Sofia, a 5-10 wing committed to D-II Kutztown (Pa.), missed her first six shots but then found her rhythm and finished off shooting 8-of-16, including 4-of-9 from deep, to lead the way with 20 points. That’s a new trick in her bag, which the rest of the Catholic Academies found out the hard way during her junior year. Credit to days spent out shooting around the hoop on the Colemans’ Dresher deck during the COVID pandemic, even through the winter’s snow.
With the Coleman sisters playing a big role alongside current St. Joe’s freshman Kaylie Griffin, Gwynedd Mercy won the District 1 4A crown and topped Allentown Central Catholic in the first round before losing to eventual champs Archbishop Wood in the quarterfinals.
“I was not able to shoot my freshman and sophomore year of high school, and I definitely changed that for my junior year,” she said. “I was definitely the X-factor for Gwynedd because no one knew I could shoot until the end of the season.”
“She was a post player who couldn’t even touch, was not allowed to touch the ball. Was not even allowed to bring it up,” Bill Coleman said. “All she did was set screens and rebound. And she decided to flip the script on everybody.”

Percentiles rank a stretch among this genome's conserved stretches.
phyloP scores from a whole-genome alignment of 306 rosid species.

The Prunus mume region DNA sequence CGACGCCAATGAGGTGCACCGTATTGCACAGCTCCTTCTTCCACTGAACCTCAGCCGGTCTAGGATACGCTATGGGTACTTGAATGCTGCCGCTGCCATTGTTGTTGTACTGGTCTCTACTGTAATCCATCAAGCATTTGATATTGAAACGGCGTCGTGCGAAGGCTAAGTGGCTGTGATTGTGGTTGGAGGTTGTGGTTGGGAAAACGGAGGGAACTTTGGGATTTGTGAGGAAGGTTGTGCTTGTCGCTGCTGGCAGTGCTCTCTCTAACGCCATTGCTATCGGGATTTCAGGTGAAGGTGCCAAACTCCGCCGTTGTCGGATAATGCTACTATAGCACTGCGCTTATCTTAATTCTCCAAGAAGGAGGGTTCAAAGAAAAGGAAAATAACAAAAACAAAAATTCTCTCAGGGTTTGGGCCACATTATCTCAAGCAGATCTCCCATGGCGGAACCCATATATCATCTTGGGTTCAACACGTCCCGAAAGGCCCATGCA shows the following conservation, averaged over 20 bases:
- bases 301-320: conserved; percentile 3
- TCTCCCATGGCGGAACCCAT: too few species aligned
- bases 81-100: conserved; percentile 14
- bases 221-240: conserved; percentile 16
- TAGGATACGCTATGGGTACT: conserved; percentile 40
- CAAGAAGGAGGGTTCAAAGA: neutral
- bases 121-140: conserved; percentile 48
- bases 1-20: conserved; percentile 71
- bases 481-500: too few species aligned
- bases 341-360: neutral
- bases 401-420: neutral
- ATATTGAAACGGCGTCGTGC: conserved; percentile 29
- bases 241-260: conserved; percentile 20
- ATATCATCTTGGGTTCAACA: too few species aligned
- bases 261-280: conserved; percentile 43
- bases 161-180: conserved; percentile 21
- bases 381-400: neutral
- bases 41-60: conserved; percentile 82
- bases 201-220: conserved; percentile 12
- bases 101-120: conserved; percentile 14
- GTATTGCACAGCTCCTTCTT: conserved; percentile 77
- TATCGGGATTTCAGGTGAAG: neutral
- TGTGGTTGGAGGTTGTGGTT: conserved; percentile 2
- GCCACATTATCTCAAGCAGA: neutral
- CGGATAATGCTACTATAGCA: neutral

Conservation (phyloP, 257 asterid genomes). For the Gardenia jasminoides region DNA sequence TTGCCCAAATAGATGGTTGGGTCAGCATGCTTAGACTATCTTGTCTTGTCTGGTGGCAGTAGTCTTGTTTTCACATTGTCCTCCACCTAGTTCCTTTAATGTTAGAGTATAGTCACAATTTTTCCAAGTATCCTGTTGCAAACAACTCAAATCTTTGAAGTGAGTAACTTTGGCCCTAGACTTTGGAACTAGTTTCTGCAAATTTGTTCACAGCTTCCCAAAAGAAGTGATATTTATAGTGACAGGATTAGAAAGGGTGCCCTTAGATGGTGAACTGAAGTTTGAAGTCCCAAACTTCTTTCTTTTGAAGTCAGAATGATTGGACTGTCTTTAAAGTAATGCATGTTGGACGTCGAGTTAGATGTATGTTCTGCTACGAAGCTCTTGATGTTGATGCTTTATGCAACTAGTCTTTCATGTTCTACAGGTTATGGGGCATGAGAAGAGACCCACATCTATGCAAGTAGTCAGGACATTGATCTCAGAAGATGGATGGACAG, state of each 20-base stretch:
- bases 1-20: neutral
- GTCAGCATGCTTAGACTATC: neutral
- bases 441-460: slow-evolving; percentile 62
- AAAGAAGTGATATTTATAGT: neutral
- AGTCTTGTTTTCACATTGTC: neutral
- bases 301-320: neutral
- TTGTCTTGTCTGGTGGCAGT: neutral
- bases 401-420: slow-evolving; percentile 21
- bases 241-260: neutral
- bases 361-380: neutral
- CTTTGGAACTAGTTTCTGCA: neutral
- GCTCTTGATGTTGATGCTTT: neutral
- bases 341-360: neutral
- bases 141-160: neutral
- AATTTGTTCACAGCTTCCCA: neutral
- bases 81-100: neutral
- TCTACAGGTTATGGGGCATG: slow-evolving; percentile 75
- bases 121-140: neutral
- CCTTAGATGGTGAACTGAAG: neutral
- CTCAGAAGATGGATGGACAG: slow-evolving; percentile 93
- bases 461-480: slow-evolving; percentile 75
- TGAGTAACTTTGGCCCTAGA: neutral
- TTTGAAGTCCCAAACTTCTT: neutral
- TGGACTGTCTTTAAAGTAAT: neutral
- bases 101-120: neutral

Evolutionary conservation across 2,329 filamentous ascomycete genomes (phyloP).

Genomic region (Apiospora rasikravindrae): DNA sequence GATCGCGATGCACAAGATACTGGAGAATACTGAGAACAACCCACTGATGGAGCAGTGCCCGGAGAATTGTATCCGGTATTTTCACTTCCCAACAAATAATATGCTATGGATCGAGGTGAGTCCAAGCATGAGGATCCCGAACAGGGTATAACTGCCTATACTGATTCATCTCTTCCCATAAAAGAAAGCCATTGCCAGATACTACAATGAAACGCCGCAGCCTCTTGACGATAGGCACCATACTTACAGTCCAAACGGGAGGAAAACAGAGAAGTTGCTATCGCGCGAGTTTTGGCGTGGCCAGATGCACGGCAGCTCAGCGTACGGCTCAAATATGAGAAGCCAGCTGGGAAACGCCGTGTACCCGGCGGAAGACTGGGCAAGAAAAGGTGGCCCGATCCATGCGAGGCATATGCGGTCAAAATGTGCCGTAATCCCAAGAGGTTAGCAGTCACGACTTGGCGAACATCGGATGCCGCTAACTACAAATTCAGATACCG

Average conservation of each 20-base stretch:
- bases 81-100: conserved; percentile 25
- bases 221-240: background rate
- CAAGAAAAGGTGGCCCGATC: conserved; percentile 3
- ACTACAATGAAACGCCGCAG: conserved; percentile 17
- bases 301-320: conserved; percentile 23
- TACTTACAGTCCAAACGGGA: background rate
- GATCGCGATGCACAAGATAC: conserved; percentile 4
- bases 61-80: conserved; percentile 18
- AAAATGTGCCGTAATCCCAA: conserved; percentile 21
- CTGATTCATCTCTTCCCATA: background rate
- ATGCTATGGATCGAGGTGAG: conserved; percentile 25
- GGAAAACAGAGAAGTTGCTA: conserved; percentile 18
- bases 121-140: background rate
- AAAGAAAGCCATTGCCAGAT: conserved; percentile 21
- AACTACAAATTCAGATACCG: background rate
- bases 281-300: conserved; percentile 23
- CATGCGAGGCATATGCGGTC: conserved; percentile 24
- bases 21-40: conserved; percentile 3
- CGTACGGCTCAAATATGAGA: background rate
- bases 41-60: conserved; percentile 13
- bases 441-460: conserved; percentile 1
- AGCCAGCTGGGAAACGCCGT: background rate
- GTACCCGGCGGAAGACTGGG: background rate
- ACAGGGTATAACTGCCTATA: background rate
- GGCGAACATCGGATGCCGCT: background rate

Summers are the time for the Coleman family to be on the court together, Bill on the sidelines and the twins on the court, Yolanda in the bleachers.
Bianca Coleman (above) is being recruiting by several scholarship programs. (Photo: Josh Verlin/CoBL)
“I didn’t really like basketball when I was younger, I wasn’t very focused on it, and as I’ve gotten older, he’s pushed me harder and that’s the player I am today,” Sofia Coleman said. “He’s not the one to tell me to go shoot, I do that on my own, and sometimes he needs to keep me in check, but I’m glad he’s like that just because I want to be where I am.”
Winters are tougher: Bill Coleman’s duties are to his Falcons, while the girls have their own practices and games, often at the same time.
“After practices, he sprints back to our place to watch and be with us,” Bianca Coleman said.
“I don’t see them a lot in winter, I see them on film a lot, at night,” Bill Coleman said. “After our games, and I watch our film, I literally will stay up and watch their games. And I start texting them, ‘you should have done this, what did [GMA coach] Tom [Lonergan] say about that play?’”
They’ve got one final tournament together, this weekend at Spooky Nook’s massive complex in Manheim, Pa. Then it’s on to recruiting visits for Bianca — who mentioned the US Military Academy at West Point as one potential landing spot — and the twins’ senior year, with college courts and classrooms waiting in the background.
It’s a realization tens of thousands of kids around the country will have this weekend, that they’ve just worn an AAU jersey for the last time. It holds some extra weight for the Coleman family, as it’ll be the last time that a father gets to coach his daughters. Bill Coleman has tried not to think too much about what happens this weekend. Neither have Sofia or Bianca, who called it “bittersweet.”
“I’ve been trying to avoid it,” Bill said. “This week was like ‘holy crap — Sunday, it’s over.’”
“It’ll be heartbreaking knowing that it’ll be the last time getting coached by my dad,” Sofia Coleman said. “But it’s (the) next chapter.”